Conflicts of interest: None.
Macroevolutionary diversity of amniote limb proportions predicted by developmental interactions
Article first published online: 1 AUG 2013
© 2013 Wiley Periodicals, Inc.
Journal of Experimental Zoology Part B: Molecular and Developmental Evolution
Volume 320, Issue 7, pages 420–427, November 2013
How to Cite
2013. Macroevolutionary diversity of amniote limb proportions predicted by developmental interactions. J. Exp. Zool. (Mol. Dev. Evol.) 320B:420–427..
- Issue published online: 7 OCT 2013
- Article first published online: 1 AUG 2013
- Manuscript Accepted: 10 MAY 2013
- Manuscript Received: 30 APR 2013
- Alberta Ingenuity Fund. Grant Number: #200300516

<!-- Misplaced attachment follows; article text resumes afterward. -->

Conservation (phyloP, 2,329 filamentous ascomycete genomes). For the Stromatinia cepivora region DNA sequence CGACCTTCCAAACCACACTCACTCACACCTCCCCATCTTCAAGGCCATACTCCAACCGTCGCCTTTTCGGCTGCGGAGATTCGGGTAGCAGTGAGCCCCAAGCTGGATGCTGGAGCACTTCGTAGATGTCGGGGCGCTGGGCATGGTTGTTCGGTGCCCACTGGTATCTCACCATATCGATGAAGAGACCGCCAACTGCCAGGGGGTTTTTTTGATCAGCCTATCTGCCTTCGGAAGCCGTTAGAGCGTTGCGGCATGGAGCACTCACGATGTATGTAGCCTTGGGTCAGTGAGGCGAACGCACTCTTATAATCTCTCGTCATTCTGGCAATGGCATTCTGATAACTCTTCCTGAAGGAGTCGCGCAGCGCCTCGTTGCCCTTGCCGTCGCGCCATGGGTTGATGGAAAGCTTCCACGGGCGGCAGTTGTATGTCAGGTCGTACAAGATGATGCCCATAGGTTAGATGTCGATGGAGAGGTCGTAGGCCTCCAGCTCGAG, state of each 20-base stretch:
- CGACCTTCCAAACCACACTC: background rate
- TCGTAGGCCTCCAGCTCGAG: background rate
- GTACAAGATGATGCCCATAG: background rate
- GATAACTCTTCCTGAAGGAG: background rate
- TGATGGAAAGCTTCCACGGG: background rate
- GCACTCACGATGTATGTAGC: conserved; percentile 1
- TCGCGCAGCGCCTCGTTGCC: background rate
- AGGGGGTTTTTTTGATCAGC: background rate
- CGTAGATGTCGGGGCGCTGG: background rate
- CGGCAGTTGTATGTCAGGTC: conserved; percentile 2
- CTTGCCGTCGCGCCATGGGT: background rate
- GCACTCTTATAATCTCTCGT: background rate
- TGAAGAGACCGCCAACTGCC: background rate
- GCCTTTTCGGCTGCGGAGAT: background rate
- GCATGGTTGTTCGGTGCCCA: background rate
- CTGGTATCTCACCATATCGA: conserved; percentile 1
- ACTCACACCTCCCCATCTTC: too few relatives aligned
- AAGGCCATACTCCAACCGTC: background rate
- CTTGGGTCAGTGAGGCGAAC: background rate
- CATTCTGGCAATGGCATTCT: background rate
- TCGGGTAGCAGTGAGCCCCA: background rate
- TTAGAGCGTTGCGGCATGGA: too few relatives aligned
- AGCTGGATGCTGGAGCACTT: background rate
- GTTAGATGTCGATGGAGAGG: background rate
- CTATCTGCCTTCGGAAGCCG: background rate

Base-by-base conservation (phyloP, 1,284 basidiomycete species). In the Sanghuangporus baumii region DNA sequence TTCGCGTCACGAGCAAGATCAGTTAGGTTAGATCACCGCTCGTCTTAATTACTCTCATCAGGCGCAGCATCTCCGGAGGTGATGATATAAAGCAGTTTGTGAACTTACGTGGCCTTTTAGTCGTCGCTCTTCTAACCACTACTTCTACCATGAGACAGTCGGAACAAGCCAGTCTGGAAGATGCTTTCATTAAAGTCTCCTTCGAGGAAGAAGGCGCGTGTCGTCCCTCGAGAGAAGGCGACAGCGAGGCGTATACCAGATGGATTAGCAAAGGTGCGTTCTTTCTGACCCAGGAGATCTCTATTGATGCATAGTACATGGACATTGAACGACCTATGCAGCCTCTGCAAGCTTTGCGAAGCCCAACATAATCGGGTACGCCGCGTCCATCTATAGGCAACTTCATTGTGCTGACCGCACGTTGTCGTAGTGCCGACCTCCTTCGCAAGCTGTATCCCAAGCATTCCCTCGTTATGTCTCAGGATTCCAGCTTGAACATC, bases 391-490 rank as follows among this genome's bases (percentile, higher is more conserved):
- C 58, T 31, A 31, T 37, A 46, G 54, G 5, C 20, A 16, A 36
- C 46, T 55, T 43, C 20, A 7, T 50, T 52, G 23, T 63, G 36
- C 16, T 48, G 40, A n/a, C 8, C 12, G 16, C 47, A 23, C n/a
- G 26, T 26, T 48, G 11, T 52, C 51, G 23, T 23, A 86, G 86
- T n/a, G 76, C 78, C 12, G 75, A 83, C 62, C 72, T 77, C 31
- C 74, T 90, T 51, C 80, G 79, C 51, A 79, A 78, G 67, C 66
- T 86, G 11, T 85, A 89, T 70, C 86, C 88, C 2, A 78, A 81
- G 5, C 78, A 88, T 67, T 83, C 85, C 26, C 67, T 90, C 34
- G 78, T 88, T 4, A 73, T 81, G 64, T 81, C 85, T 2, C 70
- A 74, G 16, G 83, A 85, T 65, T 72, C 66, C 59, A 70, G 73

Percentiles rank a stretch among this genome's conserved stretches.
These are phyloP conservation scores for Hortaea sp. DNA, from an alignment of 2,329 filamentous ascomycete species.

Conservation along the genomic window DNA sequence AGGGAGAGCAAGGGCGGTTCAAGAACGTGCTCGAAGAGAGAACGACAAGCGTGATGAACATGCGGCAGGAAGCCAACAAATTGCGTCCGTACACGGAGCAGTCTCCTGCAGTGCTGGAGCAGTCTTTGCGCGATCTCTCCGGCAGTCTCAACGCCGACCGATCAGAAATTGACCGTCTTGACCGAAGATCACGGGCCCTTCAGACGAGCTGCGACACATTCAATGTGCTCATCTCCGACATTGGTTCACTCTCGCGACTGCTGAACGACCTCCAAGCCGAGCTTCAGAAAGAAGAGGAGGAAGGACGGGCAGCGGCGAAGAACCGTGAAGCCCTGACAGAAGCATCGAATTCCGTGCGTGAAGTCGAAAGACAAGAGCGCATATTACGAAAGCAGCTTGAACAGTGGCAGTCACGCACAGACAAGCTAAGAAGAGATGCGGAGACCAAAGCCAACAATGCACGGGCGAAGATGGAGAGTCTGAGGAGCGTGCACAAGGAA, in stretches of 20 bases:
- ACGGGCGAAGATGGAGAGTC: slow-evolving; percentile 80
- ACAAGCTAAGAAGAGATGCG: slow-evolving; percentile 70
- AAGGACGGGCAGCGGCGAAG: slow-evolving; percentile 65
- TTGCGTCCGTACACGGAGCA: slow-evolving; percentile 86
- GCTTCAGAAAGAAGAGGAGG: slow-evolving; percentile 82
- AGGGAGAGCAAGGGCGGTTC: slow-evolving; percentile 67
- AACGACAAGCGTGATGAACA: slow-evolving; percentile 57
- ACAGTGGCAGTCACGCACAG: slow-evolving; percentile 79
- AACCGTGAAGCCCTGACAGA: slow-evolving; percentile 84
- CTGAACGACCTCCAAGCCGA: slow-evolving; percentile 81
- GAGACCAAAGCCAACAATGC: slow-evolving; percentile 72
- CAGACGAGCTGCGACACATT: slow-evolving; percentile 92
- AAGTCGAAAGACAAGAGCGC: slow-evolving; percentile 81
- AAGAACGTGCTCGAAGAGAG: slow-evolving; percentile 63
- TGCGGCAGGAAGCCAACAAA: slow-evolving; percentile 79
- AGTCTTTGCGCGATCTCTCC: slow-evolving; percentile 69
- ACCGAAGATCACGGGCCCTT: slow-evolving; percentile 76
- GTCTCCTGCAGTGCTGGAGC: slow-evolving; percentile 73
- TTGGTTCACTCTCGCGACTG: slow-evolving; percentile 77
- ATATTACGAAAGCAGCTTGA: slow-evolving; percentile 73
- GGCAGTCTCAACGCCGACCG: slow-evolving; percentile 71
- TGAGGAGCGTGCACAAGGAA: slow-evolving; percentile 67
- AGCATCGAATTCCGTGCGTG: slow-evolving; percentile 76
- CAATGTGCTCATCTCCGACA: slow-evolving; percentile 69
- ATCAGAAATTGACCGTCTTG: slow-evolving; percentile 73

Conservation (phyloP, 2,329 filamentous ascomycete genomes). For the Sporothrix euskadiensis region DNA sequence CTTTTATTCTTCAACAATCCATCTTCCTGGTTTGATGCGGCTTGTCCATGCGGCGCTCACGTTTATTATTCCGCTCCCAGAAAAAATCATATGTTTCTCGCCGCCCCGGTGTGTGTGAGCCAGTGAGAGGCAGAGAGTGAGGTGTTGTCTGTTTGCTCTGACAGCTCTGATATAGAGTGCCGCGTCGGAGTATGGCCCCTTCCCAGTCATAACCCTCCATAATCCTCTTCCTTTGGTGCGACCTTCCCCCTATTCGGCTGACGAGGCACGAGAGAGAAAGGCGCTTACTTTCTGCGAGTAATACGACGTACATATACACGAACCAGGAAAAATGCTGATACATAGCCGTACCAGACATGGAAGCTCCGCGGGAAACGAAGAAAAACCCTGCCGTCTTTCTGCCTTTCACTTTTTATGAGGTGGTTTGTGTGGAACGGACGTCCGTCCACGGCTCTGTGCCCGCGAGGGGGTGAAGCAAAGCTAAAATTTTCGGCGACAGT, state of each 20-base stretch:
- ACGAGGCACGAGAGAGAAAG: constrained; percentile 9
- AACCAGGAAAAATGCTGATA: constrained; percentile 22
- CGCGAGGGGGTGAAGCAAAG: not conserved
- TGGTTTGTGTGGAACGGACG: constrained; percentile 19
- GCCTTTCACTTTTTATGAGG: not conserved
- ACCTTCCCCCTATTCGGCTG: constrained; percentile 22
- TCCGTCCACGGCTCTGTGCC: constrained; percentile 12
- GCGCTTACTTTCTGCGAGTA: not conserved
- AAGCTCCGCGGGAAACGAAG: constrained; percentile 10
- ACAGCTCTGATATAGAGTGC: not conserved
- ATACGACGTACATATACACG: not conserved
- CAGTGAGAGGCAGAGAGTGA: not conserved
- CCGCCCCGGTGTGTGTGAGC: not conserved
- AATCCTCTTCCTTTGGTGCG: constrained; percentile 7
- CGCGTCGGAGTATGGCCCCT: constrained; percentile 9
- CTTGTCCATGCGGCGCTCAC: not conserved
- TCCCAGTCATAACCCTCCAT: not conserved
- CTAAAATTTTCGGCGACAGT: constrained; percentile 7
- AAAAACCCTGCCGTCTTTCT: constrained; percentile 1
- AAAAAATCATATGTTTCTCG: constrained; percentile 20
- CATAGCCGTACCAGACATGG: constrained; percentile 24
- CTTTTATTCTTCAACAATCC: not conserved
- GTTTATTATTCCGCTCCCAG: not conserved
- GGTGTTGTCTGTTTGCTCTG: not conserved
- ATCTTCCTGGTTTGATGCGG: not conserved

Mammals, birds, and reptiles exhibit a remarkable diversity of limb proportions. These evolved differences are thought to reflect selection for biomechanical, postural, and locomotor requirements primarily acting on independent variation in later fetal and postnatal segmental growth. However, earlier conserved developmental events also have the potential to impact the evolvability of limb proportions by limiting or biasing initial variation among segments. Notably, proximo-distal patterning of the amniote limb through activation–inhibition dynamics predicts that initial proportions of segments should exhibit both tradeoffs between stylopod and autopod and a diagnostic reduction in variance of the zeugopod. Here it is demonstrated that this developmental “design rule” predicts patterns of macroevolutionary diversity despite the effects of variation in segmental growth over ontogeny, lineage-specific differences in phylogenetic history, or functional adaptation. These results provide critical comparative evidence of a conserved Turing-like mechanism in proximo-distal limb segmentation, and suggest that development has played a previously unrecognized role in the evolvability of limb proportions in a wide range of amniote taxa. J. Exp. Zool. (Mol. Dev. Evol.) 320B: 420–427, 2013. © 2013 Wiley Periodicals, Inc.